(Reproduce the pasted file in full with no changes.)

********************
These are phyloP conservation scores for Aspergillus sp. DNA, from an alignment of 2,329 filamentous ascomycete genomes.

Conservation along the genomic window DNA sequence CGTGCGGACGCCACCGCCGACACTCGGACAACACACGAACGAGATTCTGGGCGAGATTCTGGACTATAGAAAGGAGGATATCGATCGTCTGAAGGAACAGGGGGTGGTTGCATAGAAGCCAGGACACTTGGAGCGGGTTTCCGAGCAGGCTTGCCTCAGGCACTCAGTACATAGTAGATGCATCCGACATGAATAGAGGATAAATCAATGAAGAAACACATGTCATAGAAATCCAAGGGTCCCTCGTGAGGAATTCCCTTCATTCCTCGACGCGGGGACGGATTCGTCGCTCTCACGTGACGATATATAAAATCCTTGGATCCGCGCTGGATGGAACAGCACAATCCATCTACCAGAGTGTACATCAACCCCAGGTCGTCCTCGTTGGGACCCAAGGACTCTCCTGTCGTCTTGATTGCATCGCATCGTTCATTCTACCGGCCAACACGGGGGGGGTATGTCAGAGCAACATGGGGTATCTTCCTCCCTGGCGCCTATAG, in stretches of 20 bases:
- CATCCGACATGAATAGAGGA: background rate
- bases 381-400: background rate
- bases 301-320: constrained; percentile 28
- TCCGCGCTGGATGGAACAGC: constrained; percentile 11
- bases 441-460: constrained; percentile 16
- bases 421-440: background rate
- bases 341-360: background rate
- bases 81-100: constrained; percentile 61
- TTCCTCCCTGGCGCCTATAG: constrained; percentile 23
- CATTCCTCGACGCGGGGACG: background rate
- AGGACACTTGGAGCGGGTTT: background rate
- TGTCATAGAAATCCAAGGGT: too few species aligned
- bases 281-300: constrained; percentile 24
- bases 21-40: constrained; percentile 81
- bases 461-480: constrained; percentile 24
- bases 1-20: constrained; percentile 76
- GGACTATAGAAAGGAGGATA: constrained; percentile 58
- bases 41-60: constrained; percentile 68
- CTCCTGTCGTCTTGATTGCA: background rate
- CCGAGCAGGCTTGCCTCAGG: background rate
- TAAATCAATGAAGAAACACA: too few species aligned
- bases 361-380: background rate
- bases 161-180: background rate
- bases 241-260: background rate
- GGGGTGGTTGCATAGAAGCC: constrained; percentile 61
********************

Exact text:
These are phyloP conservation scores for Aspergillus sp. DNA, from an alignment of 2,329 filamentous ascomycete genomes.

Conservation along the genomic window DNA sequence CGTGCGGACGCCACCGCCGACACTCGGACAACACACGAACGAGATTCTGGGCGAGATTCTGGACTATAGAAAGGAGGATATCGATCGTCTGAAGGAACAGGGGGTGGTTGCATAGAAGCCAGGACACTTGGAGCGGGTTTCCGAGCAGGCTTGCCTCAGGCACTCAGTACATAGTAGATGCATCCGACATGAATAGAGGATAAATCAATGAAGAAACACATGTCATAGAAATCCAAGGGTCCCTCGTGAGGAATTCCCTTCATTCCTCGACGCGGGGACGGATTCGTCGCTCTCACGTGACGATATATAAAATCCTTGGATCCGCGCTGGATGGAACAGCACAATCCATCTACCAGAGTGTACATCAACCCCAGGTCGTCCTCGTTGGGACCCAAGGACTCTCCTGTCGTCTTGATTGCATCGCATCGTTCATTCTACCGGCCAACACGGGGGGGGTATGTCAGAGCAACATGGGGTATCTTCCTCCCTGGCGCCTATAG, in stretches of 20 bases:
- CATCCGACATGAATAGAGGA: background rate
- bases 381-400: background rate
- bases 301-320: constrained; percentile 28
- TCCGCGCTGGATGGAACAGC: constrained; percentile 11
- bases 441-460: constrained; percentile 16
- bases 421-440: background rate
- bases 341-360: background rate
- bases 81-100: constrained; percentile 61
- TTCCTCCCTGGCGCCTATAG: constrained; percentile 23
- CATTCCTCGACGCGGGGACG: background rate
- AGGACACTTGGAGCGGGTTT: background rate
- TGTCATAGAAATCCAAGGGT: too few species aligned
- bases 281-300: constrained; percentile 24
- bases 21-40: constrained; percentile 81
- bases 461-480: constrained; percentile 24
- bases 1-20: constrained; percentile 76
- GGACTATAGAAAGGAGGATA: constrained; percentile 58
- bases 41-60: constrained; percentile 68
- CTCCTGTCGTCTTGATTGCA: background rate
- CCGAGCAGGCTTGCCTCAGG: background rate
- TAAATCAATGAAGAAACACA: too few species aligned
- bases 361-380: background rate
- bases 161-180: background rate
- bases 241-260: background rate
- GGGGTGGTTGCATAGAAGCC: constrained; percentile 61